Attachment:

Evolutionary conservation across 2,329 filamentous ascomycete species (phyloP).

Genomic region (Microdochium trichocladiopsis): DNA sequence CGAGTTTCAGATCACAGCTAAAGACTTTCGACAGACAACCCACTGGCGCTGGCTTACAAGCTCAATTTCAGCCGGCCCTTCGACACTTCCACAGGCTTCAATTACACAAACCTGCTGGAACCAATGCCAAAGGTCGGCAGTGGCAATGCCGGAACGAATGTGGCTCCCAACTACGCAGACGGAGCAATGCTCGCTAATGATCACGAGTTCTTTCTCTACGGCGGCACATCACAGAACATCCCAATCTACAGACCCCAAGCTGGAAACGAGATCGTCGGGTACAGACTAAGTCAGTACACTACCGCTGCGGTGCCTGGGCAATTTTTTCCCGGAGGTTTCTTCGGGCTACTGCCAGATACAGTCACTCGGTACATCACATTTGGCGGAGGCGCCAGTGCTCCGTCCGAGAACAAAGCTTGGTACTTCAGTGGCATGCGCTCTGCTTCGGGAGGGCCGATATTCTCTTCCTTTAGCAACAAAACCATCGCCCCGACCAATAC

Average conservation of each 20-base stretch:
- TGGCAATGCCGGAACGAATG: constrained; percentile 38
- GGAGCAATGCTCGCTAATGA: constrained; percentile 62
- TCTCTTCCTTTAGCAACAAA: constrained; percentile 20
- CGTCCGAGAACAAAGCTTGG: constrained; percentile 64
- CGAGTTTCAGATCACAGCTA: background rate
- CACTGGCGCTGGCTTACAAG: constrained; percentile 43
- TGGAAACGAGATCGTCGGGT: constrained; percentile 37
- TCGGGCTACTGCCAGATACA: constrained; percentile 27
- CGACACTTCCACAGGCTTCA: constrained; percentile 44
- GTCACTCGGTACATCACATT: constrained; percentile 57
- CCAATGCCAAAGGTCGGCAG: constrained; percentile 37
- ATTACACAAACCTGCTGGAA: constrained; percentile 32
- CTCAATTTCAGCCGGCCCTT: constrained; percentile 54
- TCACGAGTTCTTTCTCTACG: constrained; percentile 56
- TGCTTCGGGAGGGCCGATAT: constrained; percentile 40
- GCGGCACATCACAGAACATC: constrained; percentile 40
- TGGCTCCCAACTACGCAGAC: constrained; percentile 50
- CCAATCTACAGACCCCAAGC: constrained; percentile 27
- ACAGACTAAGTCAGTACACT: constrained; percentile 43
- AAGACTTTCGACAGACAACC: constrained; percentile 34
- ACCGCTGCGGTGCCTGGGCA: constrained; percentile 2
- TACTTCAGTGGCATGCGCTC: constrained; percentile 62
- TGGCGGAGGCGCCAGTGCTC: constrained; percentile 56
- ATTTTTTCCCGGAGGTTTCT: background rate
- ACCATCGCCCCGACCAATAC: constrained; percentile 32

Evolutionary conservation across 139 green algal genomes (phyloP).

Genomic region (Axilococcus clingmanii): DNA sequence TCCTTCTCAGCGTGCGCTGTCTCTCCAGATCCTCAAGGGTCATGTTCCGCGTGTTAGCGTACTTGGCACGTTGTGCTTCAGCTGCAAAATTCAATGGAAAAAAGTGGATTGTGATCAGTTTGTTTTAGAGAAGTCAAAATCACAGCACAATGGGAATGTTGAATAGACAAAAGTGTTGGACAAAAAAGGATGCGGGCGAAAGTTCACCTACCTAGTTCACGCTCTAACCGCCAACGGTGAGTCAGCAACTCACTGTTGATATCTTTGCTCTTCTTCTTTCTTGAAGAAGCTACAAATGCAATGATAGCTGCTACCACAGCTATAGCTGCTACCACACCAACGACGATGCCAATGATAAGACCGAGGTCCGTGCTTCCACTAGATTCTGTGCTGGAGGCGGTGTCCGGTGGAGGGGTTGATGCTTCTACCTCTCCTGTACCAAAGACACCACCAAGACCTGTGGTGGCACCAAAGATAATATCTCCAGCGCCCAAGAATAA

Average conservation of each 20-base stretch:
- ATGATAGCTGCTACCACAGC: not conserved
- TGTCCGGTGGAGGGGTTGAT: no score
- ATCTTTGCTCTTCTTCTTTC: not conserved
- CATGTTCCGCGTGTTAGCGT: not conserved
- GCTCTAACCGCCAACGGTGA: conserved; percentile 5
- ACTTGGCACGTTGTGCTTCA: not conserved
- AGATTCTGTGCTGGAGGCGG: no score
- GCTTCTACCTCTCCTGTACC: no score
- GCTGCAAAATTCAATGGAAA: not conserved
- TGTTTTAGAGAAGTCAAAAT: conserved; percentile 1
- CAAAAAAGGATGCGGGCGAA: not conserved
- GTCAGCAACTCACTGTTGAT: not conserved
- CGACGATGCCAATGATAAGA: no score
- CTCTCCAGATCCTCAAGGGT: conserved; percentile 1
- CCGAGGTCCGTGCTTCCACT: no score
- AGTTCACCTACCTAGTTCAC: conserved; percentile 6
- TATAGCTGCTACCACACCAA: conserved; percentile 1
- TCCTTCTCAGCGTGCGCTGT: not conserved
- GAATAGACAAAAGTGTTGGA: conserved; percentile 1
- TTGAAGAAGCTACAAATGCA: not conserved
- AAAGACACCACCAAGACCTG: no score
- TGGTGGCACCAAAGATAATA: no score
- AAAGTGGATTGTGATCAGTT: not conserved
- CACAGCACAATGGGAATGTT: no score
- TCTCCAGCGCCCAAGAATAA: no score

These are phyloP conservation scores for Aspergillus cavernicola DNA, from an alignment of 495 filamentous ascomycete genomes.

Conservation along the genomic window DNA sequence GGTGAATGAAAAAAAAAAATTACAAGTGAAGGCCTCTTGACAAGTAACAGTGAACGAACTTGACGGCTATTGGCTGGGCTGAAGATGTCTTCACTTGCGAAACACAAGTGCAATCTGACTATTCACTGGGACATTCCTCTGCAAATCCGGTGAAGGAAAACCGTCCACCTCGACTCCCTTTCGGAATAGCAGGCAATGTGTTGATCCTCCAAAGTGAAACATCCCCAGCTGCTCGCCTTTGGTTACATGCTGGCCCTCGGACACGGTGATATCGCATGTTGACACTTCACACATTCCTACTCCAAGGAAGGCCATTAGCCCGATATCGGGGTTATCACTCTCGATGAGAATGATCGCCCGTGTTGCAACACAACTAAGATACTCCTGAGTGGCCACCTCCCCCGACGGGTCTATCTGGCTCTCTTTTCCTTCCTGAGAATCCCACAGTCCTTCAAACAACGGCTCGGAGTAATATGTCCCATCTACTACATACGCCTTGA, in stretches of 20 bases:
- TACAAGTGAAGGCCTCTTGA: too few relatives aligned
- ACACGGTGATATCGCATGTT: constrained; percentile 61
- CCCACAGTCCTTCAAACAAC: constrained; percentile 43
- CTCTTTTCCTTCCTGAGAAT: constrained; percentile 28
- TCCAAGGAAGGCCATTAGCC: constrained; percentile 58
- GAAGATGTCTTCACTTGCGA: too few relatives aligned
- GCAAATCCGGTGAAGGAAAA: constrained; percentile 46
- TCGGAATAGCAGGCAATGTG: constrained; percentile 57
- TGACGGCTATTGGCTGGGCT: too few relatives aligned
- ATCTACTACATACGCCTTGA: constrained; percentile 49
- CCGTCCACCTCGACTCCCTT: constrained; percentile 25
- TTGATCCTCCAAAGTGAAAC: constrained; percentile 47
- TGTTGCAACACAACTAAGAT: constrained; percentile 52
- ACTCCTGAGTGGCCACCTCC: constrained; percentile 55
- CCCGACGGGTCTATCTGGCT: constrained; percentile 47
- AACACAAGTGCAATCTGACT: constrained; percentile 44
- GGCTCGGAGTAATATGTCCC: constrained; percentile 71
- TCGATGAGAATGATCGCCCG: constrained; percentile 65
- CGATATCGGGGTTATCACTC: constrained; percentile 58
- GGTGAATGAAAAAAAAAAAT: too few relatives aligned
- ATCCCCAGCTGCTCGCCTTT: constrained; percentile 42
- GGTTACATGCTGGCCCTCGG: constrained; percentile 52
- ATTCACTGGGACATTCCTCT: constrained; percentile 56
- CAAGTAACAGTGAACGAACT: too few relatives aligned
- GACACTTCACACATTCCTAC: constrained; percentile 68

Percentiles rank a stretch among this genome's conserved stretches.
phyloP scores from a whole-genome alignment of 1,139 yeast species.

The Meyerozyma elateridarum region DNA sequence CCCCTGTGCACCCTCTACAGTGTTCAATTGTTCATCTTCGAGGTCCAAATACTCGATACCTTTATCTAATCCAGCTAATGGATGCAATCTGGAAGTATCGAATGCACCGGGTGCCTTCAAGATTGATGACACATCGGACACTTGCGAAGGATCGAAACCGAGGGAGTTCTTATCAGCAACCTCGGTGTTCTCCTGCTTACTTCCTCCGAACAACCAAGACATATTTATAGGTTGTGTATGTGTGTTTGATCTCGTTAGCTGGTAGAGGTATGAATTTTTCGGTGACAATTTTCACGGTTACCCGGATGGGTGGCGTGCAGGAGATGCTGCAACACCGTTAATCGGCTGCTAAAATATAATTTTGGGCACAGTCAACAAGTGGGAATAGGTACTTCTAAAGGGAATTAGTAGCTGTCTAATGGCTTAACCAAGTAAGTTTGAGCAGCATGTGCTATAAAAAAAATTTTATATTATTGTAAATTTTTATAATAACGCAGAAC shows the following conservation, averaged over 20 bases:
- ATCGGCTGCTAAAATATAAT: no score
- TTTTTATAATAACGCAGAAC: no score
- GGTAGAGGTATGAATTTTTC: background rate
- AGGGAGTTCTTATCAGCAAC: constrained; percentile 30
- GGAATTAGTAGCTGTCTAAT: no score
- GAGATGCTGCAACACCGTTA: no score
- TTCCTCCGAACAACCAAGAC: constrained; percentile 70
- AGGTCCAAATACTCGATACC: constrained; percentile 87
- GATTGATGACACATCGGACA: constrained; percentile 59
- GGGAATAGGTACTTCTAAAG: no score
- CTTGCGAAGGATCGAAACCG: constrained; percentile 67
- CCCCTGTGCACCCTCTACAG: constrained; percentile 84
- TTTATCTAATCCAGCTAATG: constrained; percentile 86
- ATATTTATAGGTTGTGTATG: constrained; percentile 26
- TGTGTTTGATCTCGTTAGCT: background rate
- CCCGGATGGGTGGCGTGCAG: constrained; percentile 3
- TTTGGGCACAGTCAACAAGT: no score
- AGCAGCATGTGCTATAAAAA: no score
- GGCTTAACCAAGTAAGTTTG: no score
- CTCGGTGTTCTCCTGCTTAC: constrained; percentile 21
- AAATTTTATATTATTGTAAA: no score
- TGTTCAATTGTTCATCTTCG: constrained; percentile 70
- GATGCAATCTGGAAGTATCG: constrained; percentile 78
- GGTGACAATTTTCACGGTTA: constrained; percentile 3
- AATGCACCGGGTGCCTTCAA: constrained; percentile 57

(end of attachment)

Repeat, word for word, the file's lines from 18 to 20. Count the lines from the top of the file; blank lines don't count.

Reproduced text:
- TGCTTCGGGAGGGCCGATAT: constrained; percentile 40
- GCGGCACATCACAGAACATC: constrained; percentile 40
- TGGCTCCCAACTACGCAGAC: constrained; percentile 50